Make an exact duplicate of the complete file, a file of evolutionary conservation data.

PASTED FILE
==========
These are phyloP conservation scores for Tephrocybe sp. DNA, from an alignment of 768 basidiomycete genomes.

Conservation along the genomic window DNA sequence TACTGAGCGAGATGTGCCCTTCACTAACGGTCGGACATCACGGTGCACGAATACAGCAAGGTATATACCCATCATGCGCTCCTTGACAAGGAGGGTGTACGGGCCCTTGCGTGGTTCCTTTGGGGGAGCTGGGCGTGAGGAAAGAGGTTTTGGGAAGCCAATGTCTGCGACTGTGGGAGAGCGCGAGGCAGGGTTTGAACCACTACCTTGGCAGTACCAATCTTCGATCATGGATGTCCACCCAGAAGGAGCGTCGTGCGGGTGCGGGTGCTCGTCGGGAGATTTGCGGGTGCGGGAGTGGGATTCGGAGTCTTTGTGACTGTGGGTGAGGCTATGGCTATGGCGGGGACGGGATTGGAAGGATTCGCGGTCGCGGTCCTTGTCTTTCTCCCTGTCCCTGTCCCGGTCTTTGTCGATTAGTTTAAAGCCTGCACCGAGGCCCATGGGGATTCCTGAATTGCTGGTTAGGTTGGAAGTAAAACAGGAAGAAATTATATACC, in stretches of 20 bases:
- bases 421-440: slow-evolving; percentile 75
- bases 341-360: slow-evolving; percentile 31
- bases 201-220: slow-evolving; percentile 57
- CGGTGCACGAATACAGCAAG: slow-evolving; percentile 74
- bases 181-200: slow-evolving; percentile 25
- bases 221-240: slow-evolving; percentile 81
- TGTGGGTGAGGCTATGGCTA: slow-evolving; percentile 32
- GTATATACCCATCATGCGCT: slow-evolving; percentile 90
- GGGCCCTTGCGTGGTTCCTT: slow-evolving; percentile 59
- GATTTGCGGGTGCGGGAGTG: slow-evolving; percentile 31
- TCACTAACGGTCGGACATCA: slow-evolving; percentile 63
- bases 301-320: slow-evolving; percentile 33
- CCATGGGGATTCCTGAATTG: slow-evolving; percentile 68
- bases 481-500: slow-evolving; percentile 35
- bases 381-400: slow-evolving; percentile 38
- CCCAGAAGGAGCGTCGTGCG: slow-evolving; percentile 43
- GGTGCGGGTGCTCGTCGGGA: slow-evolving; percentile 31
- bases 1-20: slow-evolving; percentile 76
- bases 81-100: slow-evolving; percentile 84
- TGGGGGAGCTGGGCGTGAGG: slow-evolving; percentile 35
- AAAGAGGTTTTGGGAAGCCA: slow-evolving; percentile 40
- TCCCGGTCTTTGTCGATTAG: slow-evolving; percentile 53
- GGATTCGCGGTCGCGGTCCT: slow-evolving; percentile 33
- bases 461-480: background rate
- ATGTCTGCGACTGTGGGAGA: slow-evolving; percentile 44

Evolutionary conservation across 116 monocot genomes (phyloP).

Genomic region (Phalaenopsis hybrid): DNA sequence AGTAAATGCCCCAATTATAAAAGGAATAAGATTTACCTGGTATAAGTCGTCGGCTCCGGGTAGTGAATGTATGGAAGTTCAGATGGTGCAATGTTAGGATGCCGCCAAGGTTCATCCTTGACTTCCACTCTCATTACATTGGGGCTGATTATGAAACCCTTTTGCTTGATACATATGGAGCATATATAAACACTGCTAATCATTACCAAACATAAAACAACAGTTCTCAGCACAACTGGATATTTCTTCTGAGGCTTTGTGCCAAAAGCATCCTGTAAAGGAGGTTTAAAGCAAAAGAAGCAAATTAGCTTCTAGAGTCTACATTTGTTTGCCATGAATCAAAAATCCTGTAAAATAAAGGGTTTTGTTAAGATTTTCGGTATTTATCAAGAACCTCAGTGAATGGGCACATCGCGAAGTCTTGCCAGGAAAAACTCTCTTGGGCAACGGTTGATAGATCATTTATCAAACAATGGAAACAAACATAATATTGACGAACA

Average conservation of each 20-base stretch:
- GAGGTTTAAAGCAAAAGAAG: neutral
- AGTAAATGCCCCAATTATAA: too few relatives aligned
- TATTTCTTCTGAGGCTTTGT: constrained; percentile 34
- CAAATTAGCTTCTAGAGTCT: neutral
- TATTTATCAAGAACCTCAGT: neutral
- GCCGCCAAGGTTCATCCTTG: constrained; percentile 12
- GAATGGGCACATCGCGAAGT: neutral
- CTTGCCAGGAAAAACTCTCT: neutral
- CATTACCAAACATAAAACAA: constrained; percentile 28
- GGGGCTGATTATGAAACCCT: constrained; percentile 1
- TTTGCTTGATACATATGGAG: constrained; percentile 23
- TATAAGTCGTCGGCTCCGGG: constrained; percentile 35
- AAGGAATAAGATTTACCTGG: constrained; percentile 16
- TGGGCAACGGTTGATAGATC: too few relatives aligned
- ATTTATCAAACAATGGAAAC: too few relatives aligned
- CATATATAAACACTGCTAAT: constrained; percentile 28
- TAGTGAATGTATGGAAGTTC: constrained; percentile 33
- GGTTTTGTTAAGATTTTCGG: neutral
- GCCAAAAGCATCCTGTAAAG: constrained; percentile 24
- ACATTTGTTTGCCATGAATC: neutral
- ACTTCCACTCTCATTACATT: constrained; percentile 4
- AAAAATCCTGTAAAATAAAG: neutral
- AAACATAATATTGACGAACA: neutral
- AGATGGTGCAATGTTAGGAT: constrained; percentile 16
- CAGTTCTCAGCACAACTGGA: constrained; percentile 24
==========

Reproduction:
These are phyloP conservation scores for Tephrocybe sp. DNA, from an alignment of 768 basidiomycete genomes.

Conservation along the genomic window DNA sequence TACTGAGCGAGATGTGCCCTTCACTAACGGTCGGACATCACGGTGCACGAATACAGCAAGGTATATACCCATCATGCGCTCCTTGACAAGGAGGGTGTACGGGCCCTTGCGTGGTTCCTTTGGGGGAGCTGGGCGTGAGGAAAGAGGTTTTGGGAAGCCAATGTCTGCGACTGTGGGAGAGCGCGAGGCAGGGTTTGAACCACTACCTTGGCAGTACCAATCTTCGATCATGGATGTCCACCCAGAAGGAGCGTCGTGCGGGTGCGGGTGCTCGTCGGGAGATTTGCGGGTGCGGGAGTGGGATTCGGAGTCTTTGTGACTGTGGGTGAGGCTATGGCTATGGCGGGGACGGGATTGGAAGGATTCGCGGTCGCGGTCCTTGTCTTTCTCCCTGTCCCTGTCCCGGTCTTTGTCGATTAGTTTAAAGCCTGCACCGAGGCCCATGGGGATTCCTGAATTGCTGGTTAGGTTGGAAGTAAAACAGGAAGAAATTATATACC, in stretches of 20 bases:
- bases 421-440: slow-evolving; percentile 75
- bases 341-360: slow-evolving; percentile 31
- bases 201-220: slow-evolving; percentile 57
- CGGTGCACGAATACAGCAAG: slow-evolving; percentile 74
- bases 181-200: slow-evolving; percentile 25
- bases 221-240: slow-evolving; percentile 81
- TGTGGGTGAGGCTATGGCTA: slow-evolving; percentile 32
- GTATATACCCATCATGCGCT: slow-evolving; percentile 90
- GGGCCCTTGCGTGGTTCCTT: slow-evolving; percentile 59
- GATTTGCGGGTGCGGGAGTG: slow-evolving; percentile 31
- TCACTAACGGTCGGACATCA: slow-evolving; percentile 63
- bases 301-320: slow-evolving; percentile 33
- CCATGGGGATTCCTGAATTG: slow-evolving; percentile 68
- bases 481-500: slow-evolving; percentile 35
- bases 381-400: slow-evolving; percentile 38
- CCCAGAAGGAGCGTCGTGCG: slow-evolving; percentile 43
- GGTGCGGGTGCTCGTCGGGA: slow-evolving; percentile 31
- bases 1-20: slow-evolving; percentile 76
- bases 81-100: slow-evolving; percentile 84
- TGGGGGAGCTGGGCGTGAGG: slow-evolving; percentile 35
- AAAGAGGTTTTGGGAAGCCA: slow-evolving; percentile 40
- TCCCGGTCTTTGTCGATTAG: slow-evolving; percentile 53
- GGATTCGCGGTCGCGGTCCT: slow-evolving; percentile 33
- bases 461-480: background rate
- ATGTCTGCGACTGTGGGAGA: slow-evolving; percentile 44

Evolutionary conservation across 116 monocot genomes (phyloP).

Genomic region (Phalaenopsis hybrid): DNA sequence AGTAAATGCCCCAATTATAAAAGGAATAAGATTTACCTGGTATAAGTCGTCGGCTCCGGGTAGTGAATGTATGGAAGTTCAGATGGTGCAATGTTAGGATGCCGCCAAGGTTCATCCTTGACTTCCACTCTCATTACATTGGGGCTGATTATGAAACCCTTTTGCTTGATACATATGGAGCATATATAAACACTGCTAATCATTACCAAACATAAAACAACAGTTCTCAGCACAACTGGATATTTCTTCTGAGGCTTTGTGCCAAAAGCATCCTGTAAAGGAGGTTTAAAGCAAAAGAAGCAAATTAGCTTCTAGAGTCTACATTTGTTTGCCATGAATCAAAAATCCTGTAAAATAAAGGGTTTTGTTAAGATTTTCGGTATTTATCAAGAACCTCAGTGAATGGGCACATCGCGAAGTCTTGCCAGGAAAAACTCTCTTGGGCAACGGTTGATAGATCATTTATCAAACAATGGAAACAAACATAATATTGACGAACA

Average conservation of each 20-base stretch:
- GAGGTTTAAAGCAAAAGAAG: neutral
- AGTAAATGCCCCAATTATAA: too few relatives aligned
- TATTTCTTCTGAGGCTTTGT: constrained; percentile 34
- CAAATTAGCTTCTAGAGTCT: neutral
- TATTTATCAAGAACCTCAGT: neutral
- GCCGCCAAGGTTCATCCTTG: constrained; percentile 12
- GAATGGGCACATCGCGAAGT: neutral
- CTTGCCAGGAAAAACTCTCT: neutral
- CATTACCAAACATAAAACAA: constrained; percentile 28
- GGGGCTGATTATGAAACCCT: constrained; percentile 1
- TTTGCTTGATACATATGGAG: constrained; percentile 23
- TATAAGTCGTCGGCTCCGGG: constrained; percentile 35
- AAGGAATAAGATTTACCTGG: constrained; percentile 16
- TGGGCAACGGTTGATAGATC: too few relatives aligned
- ATTTATCAAACAATGGAAAC: too few relatives aligned
- CATATATAAACACTGCTAAT: constrained; percentile 28
- TAGTGAATGTATGGAAGTTC: constrained; percentile 33
- GGTTTTGTTAAGATTTTCGG: neutral
- GCCAAAAGCATCCTGTAAAG: constrained; percentile 24
- ACATTTGTTTGCCATGAATC: neutral
- ACTTCCACTCTCATTACATT: constrained; percentile 4
- AAAAATCCTGTAAAATAAAG: neutral
- AAACATAATATTGACGAACA: neutral
- AGATGGTGCAATGTTAGGAT: constrained; percentile 16
- CAGTTCTCAGCACAACTGGA: constrained; percentile 24